This ends up being the most interesting part of the entire tour, as the cave itself is pretty dull. There are just a few stalagmites and stalactites and a couple of rocks that are shaped in such a way that if you use your imagination, you can picture them as something other than rocks.
Francois Leguat Giant Tortoise Reserve
We had absolutely no intention of visiting Francois Leguat Giant Tortoise Reserve, but the weather wasn’t great and we had run out of things to do in Rodrigues that weren’t going to the beach. Rodrigues was once so rife with giant tortoises that an early visitor suggested that one could walk across the entire island using tortoises as stepping stones and never touching the ground, like some gigantic game of the floor is lava. There is no evidence that anyone ever attempted this, but regardless the tortoises Rodrigues tortoise is extinct. Interestingly, Rodrigues was also home to its own species of giant flightless bird, the Solitaire bird, similar to the dodo on neighbouring Mauritius. Alas it had the same fate as the dodo, but without its name living on as a beer or an internet service provider.
The Francois Leguat reserve runs a conservation program that breeds three species of tortoises to help reintroduce them to Rodrigues (and soon Madagascar). The reserve has been wildly successful, now hosting over 2500 tortoises.
You can either visit just the tortoises or combine with a trip to a cave in the same complex. Since we strongly believe that one underwhelming cave a country is enough to visit, we skip the cave portion of the tour. There are around 30 people on our tour, and we are the only people who skip the cave. If you spend too long in Rodrigues, prepare to have your beliefs about underwhelming caves challenged.
Once again, our tour is conducted in both French and English. However, this time we are the only English speakers, so the guide gives us our own briefing at each stop, in a very quiet voice, away from the rest of the group. He is much less interested in giving us the same information, which results in us getting more time with the tortoises and less time with the guide – which we consider a big win.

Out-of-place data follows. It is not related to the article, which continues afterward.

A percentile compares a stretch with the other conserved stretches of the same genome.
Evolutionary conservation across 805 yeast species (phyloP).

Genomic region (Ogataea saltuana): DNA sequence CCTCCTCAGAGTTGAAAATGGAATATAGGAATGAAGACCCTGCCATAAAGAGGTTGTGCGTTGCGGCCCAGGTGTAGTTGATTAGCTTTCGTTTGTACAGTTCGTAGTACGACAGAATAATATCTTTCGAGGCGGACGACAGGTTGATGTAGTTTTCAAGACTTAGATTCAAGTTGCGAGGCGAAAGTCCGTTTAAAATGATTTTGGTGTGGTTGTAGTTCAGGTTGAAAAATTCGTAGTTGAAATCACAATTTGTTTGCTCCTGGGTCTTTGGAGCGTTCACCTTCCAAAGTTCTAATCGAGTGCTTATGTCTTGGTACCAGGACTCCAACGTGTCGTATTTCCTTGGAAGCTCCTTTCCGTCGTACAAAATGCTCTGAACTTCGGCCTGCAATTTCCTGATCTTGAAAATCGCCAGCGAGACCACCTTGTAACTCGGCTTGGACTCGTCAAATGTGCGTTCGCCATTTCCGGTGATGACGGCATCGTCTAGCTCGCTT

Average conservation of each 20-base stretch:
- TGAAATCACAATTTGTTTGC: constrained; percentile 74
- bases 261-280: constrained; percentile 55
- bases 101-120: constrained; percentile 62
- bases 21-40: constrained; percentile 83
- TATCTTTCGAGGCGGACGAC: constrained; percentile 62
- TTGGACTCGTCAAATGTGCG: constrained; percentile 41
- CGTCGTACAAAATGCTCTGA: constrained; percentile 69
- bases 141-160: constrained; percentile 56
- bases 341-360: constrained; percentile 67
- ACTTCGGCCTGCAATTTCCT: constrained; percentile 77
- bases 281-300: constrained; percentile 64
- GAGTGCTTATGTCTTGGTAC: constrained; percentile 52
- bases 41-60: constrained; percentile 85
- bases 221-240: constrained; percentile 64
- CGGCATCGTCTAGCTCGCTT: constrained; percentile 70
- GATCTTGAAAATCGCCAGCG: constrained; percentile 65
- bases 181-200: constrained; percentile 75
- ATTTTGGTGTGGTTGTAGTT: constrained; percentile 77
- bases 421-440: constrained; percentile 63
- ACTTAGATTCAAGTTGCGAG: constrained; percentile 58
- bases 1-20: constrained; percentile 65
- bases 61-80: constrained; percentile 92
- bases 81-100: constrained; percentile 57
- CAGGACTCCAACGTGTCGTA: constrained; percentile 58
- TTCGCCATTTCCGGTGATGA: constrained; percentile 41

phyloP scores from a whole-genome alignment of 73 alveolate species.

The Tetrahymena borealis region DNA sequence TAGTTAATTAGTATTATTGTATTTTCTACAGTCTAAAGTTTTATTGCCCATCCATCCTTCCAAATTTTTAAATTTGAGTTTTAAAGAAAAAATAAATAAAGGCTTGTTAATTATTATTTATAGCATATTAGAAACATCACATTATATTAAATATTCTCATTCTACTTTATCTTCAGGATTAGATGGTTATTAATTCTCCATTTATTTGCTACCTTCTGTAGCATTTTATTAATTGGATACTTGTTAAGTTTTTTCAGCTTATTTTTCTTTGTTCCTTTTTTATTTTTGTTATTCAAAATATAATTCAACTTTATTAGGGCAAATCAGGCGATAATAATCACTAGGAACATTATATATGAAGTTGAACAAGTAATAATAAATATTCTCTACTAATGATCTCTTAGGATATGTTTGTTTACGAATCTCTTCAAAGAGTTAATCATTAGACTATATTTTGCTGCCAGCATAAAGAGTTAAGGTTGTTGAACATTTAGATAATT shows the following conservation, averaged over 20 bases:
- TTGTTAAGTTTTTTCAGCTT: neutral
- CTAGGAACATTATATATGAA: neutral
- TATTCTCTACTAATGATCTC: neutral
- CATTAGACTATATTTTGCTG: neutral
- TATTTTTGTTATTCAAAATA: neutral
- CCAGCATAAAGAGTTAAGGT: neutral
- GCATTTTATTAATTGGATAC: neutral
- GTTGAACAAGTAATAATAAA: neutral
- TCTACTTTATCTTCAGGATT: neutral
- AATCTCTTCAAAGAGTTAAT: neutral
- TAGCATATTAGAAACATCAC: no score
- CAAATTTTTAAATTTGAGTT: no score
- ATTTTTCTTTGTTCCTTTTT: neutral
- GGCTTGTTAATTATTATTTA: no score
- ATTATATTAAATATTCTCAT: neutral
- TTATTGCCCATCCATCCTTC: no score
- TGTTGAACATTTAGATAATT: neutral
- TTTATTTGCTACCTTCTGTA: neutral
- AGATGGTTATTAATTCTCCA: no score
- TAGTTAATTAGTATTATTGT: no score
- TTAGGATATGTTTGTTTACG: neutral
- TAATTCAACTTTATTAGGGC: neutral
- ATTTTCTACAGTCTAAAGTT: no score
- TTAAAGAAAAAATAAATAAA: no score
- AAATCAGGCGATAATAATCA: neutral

You see, tortoises, it turns out, love to be patted. When you start patting their heads, they rise up on their legs to make it an easier task and encourage you to continue patting. While you are patting one tortoise, others will rush over to you (well as much as a tortoise can rush anyway) and wait for you to pat them as well. Ever since we have discovered this fact, we have stopped to pat every tortoise we see. And every single one of them loves it. We’re strongly considering getting a pet tortoise when we get home to cuddle on the couch with us while we watch Netflix.
This was by far the highlight of our trip to Rodrigues, and if you ever happen to find yourself on this tiny island in the middle of nowhere – make sure you stop by and pat as many tortoises as you can!
Was it worth the expense to see an obscure island with a strange pronunciation of its name? Probably not, but we had a nice time exploring the sights regardless.